• First we need to connect to the mysql monitor using the default password we specified earlier:
    user@JeOS:$ mysql -p --user=root
    Enter password:
    Welcome to the MySQL monitor.  Commands end with ; or \g.
    Your MySQL connection id is 9
    Server version: 5.0.51a-3ubuntu5.4 (Ubuntu)
    Type 'help;' or '\h' for help. Type '\c' to clear the buffer.
  • Then we can create our user and exit the mysql monitor:
    mysql> GRANT SELECT ON *.* TO 'www-data'@'localhost' IDENTIFIED BY 'password';
    Query OK, 0 rows affected (0.00 sec)
    mysql> exit

Installing our application

In this example our application is a very simple PHP page that lists the databases available in MySQL:

  • <?php
    ?><!DOCTYPE HTML PUBLIC "-//W3C//DTD HTML 4.01 Transitional//EN">
       <meta http-equiv="Content-Type" content="text/html; charset=iso-8859-1">
       <meta name="description" content="Database List">
       <title>Database List</title>
    <h1>Database list</h1>
    $link = mysql_connect('localhost', 'www-data', 'password');
    $db_list = mysql_list_dbs($link);
    $i = 0;
    $cnt = mysql_num_rows($db_list);
    while ($i < $cnt) {
        echo "<li>" . mysql_db_name($db_list, $i) . "</li>\n";

To install it:

  • sudo mkdir /opt/sample-app/

  • open the file /opt/sample-app/index.php using sudo with your text editor of choice

  • paste the above page content in the text editor, save and exit
  • sudo chown -R www-data:www-data /opt/sample-app to allow apache to read it.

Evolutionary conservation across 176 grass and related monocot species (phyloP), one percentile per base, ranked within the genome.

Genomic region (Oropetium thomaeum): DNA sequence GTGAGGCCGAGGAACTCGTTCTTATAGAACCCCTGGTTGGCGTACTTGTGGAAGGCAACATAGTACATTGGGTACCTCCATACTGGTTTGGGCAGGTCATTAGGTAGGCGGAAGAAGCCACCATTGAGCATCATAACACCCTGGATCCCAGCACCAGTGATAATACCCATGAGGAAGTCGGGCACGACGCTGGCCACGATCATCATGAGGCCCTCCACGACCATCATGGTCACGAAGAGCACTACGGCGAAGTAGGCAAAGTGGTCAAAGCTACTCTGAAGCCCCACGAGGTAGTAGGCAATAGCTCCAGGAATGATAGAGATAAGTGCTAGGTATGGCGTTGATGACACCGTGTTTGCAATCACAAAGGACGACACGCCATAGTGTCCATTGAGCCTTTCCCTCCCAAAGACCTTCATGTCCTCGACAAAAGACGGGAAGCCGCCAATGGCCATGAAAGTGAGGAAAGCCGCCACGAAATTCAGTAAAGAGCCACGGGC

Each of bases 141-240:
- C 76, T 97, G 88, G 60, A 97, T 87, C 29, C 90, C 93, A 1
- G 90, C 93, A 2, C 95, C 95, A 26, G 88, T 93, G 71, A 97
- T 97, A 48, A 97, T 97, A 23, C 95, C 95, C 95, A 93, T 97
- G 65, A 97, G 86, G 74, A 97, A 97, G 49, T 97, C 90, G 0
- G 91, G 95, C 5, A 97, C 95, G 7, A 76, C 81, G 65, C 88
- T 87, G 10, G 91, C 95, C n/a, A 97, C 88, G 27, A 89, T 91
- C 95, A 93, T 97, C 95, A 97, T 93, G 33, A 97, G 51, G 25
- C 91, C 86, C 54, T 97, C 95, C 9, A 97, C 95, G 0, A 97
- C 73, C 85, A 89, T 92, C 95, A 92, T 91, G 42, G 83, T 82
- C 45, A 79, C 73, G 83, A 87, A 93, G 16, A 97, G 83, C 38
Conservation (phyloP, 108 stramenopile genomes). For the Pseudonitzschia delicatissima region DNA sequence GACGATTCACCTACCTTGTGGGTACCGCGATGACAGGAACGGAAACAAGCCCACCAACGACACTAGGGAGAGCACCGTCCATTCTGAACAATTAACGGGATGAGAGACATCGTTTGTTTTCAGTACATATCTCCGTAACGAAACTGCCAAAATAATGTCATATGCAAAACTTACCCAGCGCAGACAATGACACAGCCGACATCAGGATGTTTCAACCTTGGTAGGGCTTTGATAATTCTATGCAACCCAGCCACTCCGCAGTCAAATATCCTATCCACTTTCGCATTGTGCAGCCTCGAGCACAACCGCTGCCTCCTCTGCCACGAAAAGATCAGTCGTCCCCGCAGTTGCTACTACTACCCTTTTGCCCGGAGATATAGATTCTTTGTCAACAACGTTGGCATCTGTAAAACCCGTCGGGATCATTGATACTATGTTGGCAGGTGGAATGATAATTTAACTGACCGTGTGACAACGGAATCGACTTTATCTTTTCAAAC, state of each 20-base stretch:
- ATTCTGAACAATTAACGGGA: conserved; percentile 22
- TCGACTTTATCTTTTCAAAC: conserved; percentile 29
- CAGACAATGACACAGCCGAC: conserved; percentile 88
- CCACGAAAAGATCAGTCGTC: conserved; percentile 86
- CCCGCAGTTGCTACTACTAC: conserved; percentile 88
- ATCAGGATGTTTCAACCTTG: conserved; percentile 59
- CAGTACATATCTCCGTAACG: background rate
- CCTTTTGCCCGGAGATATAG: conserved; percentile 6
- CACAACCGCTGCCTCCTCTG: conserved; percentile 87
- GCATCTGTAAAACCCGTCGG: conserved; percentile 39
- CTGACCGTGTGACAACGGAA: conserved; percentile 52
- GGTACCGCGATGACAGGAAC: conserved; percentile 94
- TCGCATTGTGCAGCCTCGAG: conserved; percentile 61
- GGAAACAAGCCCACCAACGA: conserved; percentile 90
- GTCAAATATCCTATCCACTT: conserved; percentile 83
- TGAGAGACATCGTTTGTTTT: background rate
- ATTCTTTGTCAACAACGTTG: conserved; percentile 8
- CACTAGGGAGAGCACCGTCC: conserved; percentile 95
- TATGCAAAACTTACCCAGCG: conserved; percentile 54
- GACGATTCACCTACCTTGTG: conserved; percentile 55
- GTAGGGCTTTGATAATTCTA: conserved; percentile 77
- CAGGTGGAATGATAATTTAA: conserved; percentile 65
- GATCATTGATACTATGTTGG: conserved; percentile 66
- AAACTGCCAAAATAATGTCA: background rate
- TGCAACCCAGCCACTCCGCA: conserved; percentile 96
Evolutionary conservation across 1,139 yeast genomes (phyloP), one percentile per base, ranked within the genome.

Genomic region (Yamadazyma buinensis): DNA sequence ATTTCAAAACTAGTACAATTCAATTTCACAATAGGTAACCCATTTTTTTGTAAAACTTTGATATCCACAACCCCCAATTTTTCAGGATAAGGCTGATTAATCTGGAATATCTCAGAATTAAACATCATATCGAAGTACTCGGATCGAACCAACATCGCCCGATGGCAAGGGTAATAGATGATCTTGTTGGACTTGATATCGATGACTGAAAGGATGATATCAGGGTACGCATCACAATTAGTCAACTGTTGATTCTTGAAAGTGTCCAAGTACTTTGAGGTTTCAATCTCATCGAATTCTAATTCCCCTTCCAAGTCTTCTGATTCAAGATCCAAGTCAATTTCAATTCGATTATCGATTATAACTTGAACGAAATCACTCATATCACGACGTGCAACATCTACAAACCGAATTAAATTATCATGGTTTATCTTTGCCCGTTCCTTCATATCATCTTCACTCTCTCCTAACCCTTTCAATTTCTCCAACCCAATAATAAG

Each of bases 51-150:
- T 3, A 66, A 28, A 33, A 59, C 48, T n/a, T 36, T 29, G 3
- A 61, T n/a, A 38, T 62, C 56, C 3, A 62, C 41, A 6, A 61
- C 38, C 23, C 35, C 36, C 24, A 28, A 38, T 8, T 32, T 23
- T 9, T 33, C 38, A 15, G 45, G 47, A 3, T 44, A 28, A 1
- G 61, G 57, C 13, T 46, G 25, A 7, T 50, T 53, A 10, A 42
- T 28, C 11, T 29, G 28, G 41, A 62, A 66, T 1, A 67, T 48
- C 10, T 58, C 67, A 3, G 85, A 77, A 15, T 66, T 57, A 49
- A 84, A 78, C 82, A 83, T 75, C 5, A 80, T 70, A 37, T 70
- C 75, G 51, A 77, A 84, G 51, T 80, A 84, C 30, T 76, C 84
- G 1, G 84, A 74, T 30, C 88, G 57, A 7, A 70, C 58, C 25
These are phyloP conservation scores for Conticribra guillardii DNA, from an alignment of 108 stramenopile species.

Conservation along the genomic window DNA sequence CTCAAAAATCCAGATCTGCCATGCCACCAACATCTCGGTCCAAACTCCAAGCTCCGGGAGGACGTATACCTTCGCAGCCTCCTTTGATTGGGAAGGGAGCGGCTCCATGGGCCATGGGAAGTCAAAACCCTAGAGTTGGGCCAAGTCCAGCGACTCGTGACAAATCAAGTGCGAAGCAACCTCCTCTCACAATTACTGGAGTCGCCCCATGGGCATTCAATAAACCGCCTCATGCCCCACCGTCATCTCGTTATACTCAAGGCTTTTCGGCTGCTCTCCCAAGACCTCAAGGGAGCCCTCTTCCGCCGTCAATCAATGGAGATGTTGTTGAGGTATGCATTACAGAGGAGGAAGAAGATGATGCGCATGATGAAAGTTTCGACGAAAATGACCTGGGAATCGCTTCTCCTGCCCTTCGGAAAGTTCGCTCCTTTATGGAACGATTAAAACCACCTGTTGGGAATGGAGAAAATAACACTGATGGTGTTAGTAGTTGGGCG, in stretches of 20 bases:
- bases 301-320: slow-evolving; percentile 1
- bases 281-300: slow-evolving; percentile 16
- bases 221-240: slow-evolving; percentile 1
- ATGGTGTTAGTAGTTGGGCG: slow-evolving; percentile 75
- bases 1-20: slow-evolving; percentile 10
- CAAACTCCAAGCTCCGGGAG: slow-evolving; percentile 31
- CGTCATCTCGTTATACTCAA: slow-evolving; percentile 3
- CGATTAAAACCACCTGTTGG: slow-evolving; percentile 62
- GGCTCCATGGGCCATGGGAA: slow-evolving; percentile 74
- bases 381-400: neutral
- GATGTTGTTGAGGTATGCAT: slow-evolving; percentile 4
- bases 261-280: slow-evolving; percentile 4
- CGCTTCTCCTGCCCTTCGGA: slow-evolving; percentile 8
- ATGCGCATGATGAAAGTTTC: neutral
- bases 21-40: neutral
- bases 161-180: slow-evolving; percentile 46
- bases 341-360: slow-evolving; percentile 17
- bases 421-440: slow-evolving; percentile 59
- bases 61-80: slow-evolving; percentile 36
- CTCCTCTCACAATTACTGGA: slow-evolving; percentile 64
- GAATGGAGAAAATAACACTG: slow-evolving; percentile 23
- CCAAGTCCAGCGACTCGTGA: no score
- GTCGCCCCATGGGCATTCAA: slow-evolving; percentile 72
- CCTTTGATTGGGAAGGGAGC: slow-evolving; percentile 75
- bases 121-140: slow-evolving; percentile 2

Then we just need to modify apache default configuration to point to our application direcory:

  • open the file /etc/apache2/sites-enabled/000-default using sudo with your text editor of choice

  • change all instances of /var/www/ to /opt/sample-app

  • save and exit te
  • sudo /etc/init.d/apache2 reload

You can now test your application by pointing your browser to the IP address of the virtual appliance.

Setting up for automated updates

To have your system be configured to update itself on a regular basis, we will just install unattended-upgrades:

  • sudo aptitude install unattended-upgrades

How to get your application updated

If you decided to package your application as a Debian package and did setup your own repository, all you need to do is to add your repository to /etc/apt/source.list.d/. The above auto-update cron will then pull the update each time you provide it in your repository. Another advantage of using a packaged approach is that, if your dependencies evolve during the life of your application, all updated dependencies will be automatically installed in the same process.

If you decided to install your application manually, it is really up to you on how you will be automating the updates. A possible solution would be to:

  • place a tar file with your app on some http server along with a version file
  • create a script that is placed in /etc/cron.daily that regularly compares the version file on the server with the version file that you would have stored in /opt/sample-app/
  • download and apply the new tar file if the version available on-line is greater
  • reload apache

Preparing first user boot

Because of the security risks we outlined earlier, we need to have a few tasks performed the first time a user logs in:

  • Re-install openssh if the appliance can be accessed this way
  • Ask for a new user password
  • Ask for a new MySQL root password
  • Regenerate the ssl certificate if our application can be accessed through ssl

To do so we will add a line to the very end of /etc/bash.bashrc:

  • if [ ! -e /etc/opt/sample-app/initial_config_done ]; then
      sudo touch /etc/opt/sample-app/initial_config_done

Through this line, the script /opt/sample-app/bin/initial_config will be executed upon first login if the file /etc/opt/sample-app/initial_config_done does not exist. So we now need to